Oakland Raiders: Possible 2015 Free Agency Scenarios

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Nov 23, 2014; Santa Clara, CA, USA; San Francisco 49ers wide receiver Michael Crabtree (15) catches the ball against Washington Redskins cornerback Bashaud Breeland (26) during the second quarter at Levi

Michael Crabtree

While the Raiders currently have a promising crop of young wideouts in Rod Streater, Andre Holmes, Brice Butler, Vincent Brown and Kenbrell Tompkins to go along with the solid and capable veteran James Jones, you really can never have too many pass-catchers on your roster when you’re trying to develop a young quarterback into a franchise player. While there’s a very real possibility of the Raiders targeting a wide receiver in the 2015 draft, there’s also the possibility of going out into the free agent market and bringing in a player from across the Bay: Michael Crabtree.

Crabtree, a 2009 1st-round draft pick, has had an up and down career with the run-first 49ers since he entered the league. He played his first two seasons on a couple of very mediocre 49ers teams with Alex Smith throwing to him before Jim Harbaugh arrived in 2011. Crabtree led the 49ers in receptions in both 2011 and 2012, but missed most of last season with injury, returning just in time for the playoffs. He was of course victimized by Richard Sherman at the end of the NFC Championship Game, both on the field and in Sherman’s memorable post-game rant.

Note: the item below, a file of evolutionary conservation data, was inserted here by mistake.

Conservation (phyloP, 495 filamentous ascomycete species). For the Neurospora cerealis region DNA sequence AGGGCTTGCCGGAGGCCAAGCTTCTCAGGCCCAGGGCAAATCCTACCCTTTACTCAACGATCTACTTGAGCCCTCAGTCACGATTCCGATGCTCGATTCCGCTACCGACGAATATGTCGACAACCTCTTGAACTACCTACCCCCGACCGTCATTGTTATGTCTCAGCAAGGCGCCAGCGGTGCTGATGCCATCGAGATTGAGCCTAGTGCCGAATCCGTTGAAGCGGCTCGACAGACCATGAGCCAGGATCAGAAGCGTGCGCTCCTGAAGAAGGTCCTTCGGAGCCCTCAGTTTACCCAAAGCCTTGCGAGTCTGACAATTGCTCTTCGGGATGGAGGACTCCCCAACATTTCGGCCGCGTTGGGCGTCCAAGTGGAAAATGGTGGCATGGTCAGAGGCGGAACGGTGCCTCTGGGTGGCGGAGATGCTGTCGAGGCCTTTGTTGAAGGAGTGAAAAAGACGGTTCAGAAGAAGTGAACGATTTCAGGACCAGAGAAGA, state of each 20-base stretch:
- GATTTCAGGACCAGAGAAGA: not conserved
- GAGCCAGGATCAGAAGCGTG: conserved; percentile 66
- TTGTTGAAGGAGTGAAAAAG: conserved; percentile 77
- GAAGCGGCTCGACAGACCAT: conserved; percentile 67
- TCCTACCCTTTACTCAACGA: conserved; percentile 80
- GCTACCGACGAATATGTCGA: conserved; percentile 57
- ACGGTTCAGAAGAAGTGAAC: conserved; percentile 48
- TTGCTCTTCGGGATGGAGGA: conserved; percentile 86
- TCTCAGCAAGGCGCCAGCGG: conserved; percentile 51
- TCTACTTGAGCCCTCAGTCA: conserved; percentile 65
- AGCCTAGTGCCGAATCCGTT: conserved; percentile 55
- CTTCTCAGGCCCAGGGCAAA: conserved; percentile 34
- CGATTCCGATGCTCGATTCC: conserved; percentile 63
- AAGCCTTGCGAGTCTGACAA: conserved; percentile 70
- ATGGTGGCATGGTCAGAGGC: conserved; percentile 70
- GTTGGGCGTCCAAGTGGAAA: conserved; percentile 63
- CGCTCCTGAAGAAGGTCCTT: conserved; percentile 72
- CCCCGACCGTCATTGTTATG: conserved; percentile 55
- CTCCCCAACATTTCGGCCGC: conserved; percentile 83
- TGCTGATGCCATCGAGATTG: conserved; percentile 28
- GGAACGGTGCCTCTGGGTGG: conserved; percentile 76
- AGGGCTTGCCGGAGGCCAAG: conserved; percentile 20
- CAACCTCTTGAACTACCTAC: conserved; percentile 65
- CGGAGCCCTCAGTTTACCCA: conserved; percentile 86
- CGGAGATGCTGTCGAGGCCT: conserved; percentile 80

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Michael Crabtree evokes painful 49ers memory after Eagles Super Bowl loss
Michael Crabtree evokes painful 49ers memory after Eagles Super Bowl loss /

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  • But Crabtree is not a “sorry receiver,” contrary to Sherman’s stated opinion. The 6’2″, 215 pound Crabtree is an exceptional physical talent who plays with the range of a taller player with great leaping ability, and also has very good speed. Between 2011 and 2012, in a run-first offense, he caught 157 passes for 1,979 yards and 13 TD’s. Crabtree was responsible for over 1/3 of the 2012 49ers’ passing offense, the year they appeared in a Super Bowl. He also has eight games of post-season experience (40 rec, 516 yards, 4 TD’s in playoff games). This year, his production has slipped, and he is second on the team now with 48 receptions through eleven games as the 49ers have struggled to remain consistent.

    The 49ers and he both have stated publicly that they want to get a deal done, but as contract talks drag on toward the end of the season, the probability that the deal will actually happen diminishes. Crabtree is earning slightly less than $5M against the 49ers’ cap this year, and it’s likely that he’ll want to test the market rather than take a pay cut. If he does indeed enter free agency, however, there is a strong chance that Crabtree could be a bargain: there are a number of solid to excellent wide receivers who could potentially be free agents in 2015, including Jeremy Maclin.

    McKenzie will likely move first to retain his young wide receivers in Andre Holmes and Rod Streater, both of whom are on expiring contracts this year as well, and he could of course look to bolster the position in the draft. But Crabtree, especially if the market is saturated this offseason, could be a great deal for the Raiders, as a veteran who is still relatively young (he will turn 28 in September of next year) and has been productive but has had a couple off years in a row. It’s the type of move McKenzie likes to make, and a realistic possibility depending on how the free agent marketplace shapes up.